Cart (Loading....) | Create Account
Close category search window
 

Voltage Multiplier Cells Applied to Non-Isolated DC–DC Converters

Sign In

Cookies must be enabled to login.After enabling cookies , please use refresh or reload or ctrl+f5 on the browser for the login options.

Formats Non-Member Member
$31 $13
Learn how you can qualify for the best price for this item!
Become an IEEE Member or Subscribe to
IEEE Xplore for exclusive pricing!
close button

puzzle piece

IEEE membership options for an individual and IEEE Xplore subscriptions for an organization offer the most affordable access to essential journal articles, conference papers, standards, eBooks, and eLearning courses.

Learn more about:

IEEE membership

IEEE Xplore subscriptions

5 Author(s)

This paper introduces the use of the voltage multiplier technique applied to the classical non-isolated dc-dc converters in order to obtain high step-up static gain, reduction of the maximum switch voltage, zero current switching turn-on. The diodes reverse recovery current problem is minimized and the voltage multiplier also operates as a regenerative clamping circuit, reducing the problems with layout and the EMI generation. These characteristics allows the operation with high static again and high efficiency, making possible to design a compact circuit for applications where the isolation is not required. The operation principle, the design procedure and practical results obtained from the implemented prototypes are presented for the single-phase and multiphase dc-dc converters. A boost converter was tested with the single-phase technique, for an application requiring an output power of 100 W, operating with 12 V input voltage and 100 V output voltage, obtaining efficiency equal to 93%. The multiphase technique was tested with a boost interleaved converter operating with an output power equal to 400 W, 24 V input voltage and 400 V output voltage, obtaining efficiency equal to 95%.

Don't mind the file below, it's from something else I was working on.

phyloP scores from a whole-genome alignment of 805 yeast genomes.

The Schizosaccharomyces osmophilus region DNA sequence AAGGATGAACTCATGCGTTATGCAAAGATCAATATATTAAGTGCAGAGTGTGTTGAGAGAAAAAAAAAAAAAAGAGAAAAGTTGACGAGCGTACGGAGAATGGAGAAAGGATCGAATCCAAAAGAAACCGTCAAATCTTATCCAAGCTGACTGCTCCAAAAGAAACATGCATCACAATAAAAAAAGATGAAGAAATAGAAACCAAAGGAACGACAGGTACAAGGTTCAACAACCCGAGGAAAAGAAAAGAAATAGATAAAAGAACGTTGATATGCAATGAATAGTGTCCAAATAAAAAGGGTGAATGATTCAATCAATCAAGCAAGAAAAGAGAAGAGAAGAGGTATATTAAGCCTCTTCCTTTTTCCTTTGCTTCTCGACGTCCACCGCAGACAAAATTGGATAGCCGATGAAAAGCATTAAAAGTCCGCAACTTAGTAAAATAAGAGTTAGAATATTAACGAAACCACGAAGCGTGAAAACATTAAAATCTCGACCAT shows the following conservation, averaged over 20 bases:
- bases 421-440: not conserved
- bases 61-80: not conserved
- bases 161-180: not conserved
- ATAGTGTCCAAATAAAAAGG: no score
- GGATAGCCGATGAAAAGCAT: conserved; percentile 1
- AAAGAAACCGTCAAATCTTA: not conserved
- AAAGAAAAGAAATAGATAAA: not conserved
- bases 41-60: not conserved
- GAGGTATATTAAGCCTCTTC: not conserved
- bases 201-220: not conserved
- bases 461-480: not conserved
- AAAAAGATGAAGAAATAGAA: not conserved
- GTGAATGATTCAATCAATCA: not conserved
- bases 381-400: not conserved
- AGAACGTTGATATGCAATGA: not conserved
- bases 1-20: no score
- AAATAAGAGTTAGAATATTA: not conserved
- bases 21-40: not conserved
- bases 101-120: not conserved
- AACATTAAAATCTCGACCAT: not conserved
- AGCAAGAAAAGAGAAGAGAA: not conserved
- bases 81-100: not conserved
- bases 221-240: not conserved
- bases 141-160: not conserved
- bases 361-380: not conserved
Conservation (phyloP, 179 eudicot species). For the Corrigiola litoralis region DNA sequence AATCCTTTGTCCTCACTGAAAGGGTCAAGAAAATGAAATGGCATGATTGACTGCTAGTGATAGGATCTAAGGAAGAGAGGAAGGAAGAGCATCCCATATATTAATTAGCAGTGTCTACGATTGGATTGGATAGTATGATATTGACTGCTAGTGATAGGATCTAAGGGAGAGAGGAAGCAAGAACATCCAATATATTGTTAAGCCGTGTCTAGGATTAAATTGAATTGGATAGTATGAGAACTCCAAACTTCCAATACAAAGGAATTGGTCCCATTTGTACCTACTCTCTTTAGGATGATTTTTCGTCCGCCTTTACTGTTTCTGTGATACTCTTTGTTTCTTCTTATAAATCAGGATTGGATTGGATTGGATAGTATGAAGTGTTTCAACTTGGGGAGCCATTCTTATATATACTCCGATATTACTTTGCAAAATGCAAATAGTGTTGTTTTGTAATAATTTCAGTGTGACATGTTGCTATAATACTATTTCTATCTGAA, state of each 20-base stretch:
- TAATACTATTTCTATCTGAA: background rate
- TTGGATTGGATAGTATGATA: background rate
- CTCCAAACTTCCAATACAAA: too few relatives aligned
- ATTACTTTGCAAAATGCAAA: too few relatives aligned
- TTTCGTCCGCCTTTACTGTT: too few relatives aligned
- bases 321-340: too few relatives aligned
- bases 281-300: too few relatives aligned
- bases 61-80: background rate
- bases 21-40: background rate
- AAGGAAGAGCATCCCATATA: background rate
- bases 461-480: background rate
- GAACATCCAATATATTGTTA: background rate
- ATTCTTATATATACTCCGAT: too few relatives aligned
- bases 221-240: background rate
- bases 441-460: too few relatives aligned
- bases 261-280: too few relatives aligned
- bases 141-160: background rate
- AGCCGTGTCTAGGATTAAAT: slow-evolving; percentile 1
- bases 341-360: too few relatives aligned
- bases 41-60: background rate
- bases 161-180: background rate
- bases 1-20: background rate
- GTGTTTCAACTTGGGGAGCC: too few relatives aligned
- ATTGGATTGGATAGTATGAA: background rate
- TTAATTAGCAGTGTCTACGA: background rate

Published in:

Power Electronics, IEEE Transactions on  (Volume:23 ,  Issue: 2 )

Date of Publication:

March 2008

Need Help?


IEEE Advancing Technology for Humanity About IEEE Xplore | Contact | Help | Terms of Use | Nondiscrimination Policy | Site Map | Privacy & Opting Out of Cookies

A not-for-profit organization, IEEE is the world's largest professional association for the advancement of technology.
© Copyright 2014 IEEE - All rights reserved. Use of this web site signifies your agreement to the terms and conditions.